Keystone built their own software for people to go in and how to choose the right property management software just like what you guys were talking about. Regardless, maybe you have three or four properties. maybe three or 4000. After that, they started seeing trends, you know, what was the best for somebody with up to 20 properties, somebody up to 50 properties, somebody up to 300 properties. They decided they would create this awards program, just recognizing the strengths of these PMS. So that's got 10. And then what they look for is a question that you're asking, what are what am I looking for in a good PMS?

The very first thing he looks at in a PMS is distribution. He can predict through our algorithm, he asks one question, and that question is, tell me how many channels you connect directly to. He can predict within 95% accuracy, if it's for the big five, which is, Expedia, homeaway, vrbo, TripAdvisor and Airbnb, if they connect to four of those, they will, in our algorithm, they will score right around 100.

If it's less than four, they will score rate around 75-65. The difference between 65 and 100 are two different planets, they're two different PMS is that you can't even compare. And then when you look at distribution, it brings in more distribution is so misunderstood. It's not how many OTAs you connect to it also brings into email marketing for vacation rental properties, Google AdWords, it brings into your Facebook, PPC, Instagram, PPC, and then that also brings into that no one ever talks about Now that brings into your interface that brings into your booking engine that brings in your CRM.

What is missing in our current payment providers

For Richard, some of the really important parts of the PMS is a financial management and distributed financial management through marketing partners, etc, etc, multi-currency, multi-language, all this sort of stuff as well. What would I like to see? It's what everybody wants, they actually need to have a mix marketing plan, and it fits into everything they just said. Richard would personally like to see more PMS pay more attention to their guest-facing websites. So everything is got to be dynamic, everything through Elastic Search that we use. So you get real dynamic data, your conversions go out, you follow all Google's rules about mobile-first web design for vacation rentals, stability, accessibility, you know, Richard thinks that's going to become more and more important.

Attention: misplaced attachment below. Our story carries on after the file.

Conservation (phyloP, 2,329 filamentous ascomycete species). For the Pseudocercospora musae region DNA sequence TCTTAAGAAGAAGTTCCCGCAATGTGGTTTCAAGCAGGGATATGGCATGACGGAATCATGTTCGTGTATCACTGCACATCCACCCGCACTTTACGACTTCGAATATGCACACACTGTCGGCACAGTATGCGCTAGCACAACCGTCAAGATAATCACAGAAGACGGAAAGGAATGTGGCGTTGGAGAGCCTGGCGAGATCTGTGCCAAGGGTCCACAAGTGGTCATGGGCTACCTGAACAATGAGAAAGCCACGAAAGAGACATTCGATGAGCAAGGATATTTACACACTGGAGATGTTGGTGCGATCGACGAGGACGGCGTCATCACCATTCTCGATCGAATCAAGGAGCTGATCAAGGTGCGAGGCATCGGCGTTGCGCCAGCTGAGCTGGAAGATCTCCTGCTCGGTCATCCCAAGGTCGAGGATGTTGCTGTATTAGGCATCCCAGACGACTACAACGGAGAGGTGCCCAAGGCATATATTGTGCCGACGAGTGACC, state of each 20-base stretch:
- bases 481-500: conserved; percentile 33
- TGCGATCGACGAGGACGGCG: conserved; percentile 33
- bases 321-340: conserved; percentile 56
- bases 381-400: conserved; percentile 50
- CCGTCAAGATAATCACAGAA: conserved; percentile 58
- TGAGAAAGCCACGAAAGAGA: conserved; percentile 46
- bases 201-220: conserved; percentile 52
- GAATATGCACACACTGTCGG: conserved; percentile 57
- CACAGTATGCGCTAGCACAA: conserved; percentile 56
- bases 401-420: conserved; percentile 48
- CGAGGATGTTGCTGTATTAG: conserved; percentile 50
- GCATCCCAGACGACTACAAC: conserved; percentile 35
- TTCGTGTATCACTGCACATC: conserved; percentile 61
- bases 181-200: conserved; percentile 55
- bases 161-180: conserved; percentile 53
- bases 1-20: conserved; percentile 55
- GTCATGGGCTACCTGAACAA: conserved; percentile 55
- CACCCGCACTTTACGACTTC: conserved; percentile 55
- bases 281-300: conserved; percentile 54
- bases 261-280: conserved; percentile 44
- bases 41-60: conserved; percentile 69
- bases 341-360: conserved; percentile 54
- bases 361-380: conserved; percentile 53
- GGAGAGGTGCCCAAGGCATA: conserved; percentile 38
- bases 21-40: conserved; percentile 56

Terry really doesn't like what he sees going on in the PMS world right now. He thinks this plug and play thing has gone too far. And it's gone too far, in this sense that everybody else is innovating, except for the PMS. What they're doing is their greatest claim to fame is you go on LinkedIn or Facebook and we're so happy to announce we have this new integration with so and so like, so everybody else is integrating and they're not.

For Trip Advisor, he feels like their clients are getting lots of bookings from them lately but do that core have email automation, right templates and triggers to automate that guest experience in your communications have have great owners' portal that all the homeowners can log into and see when their home is booked and how much money they're making, and then have a great API that makes it easy for other vendors to integrate with. So their clients can choose the best in class vendors for all these niche software.

And that really is where a lot of innovation is right, all these other software's that are going on, it's amazing to see how the ecosystem over the past five years has exploded. So so not only be able to have a great API to integrate with those, but also for the more tech-savvy property managers have an API where they can access their data and do other stuff they want to don't have it be a closed system, but allow their clients to innovate and build off the platform and integrate with a tight form to send a really cool messaging automation or innovate with their search words, or in

novate with other integrations, that they're building their own dashboards.

For Na'im, they use a number of different property management systems and channel managers linked up together in various combinations to start with.

The last one that they were with shall remain nameless, they somehow managed to get an API authorization to use API, which was in itself quite burdensome, as well as every information of your own data that you want to extract where they charge 100 pounds an hour for a developer to send you an Excel spreadsheet of something you should have fairly easily been able to export yourself. But they just had a mistake every day.

So they start off by cleaning our own Bible, their own cleaning add on the system. Na'im looked at the systems that they integrated with. And at the time, they just didn't have anything that made sense, they had some hotel software that didn't work for more than one location, or it didn't work for more than one city, or it didn't have the right strike structure. They started building, their API just kept crashing, where they just kept making changes, which meant they didn't get the information or the structure of the data kept changing.

So there was already an issue there. And that's when they did their own booking system, because that's all they had, really, that actually worked and build around that. He felt that the hospitality world is way behind in terms of software, like, okay, we're talking about not reinventing the wheel, but I can't see why not every PMS out there, you know, doesn't have a basic cleaning system, basic maintenance system, basic, forgotten the sick, linen management system.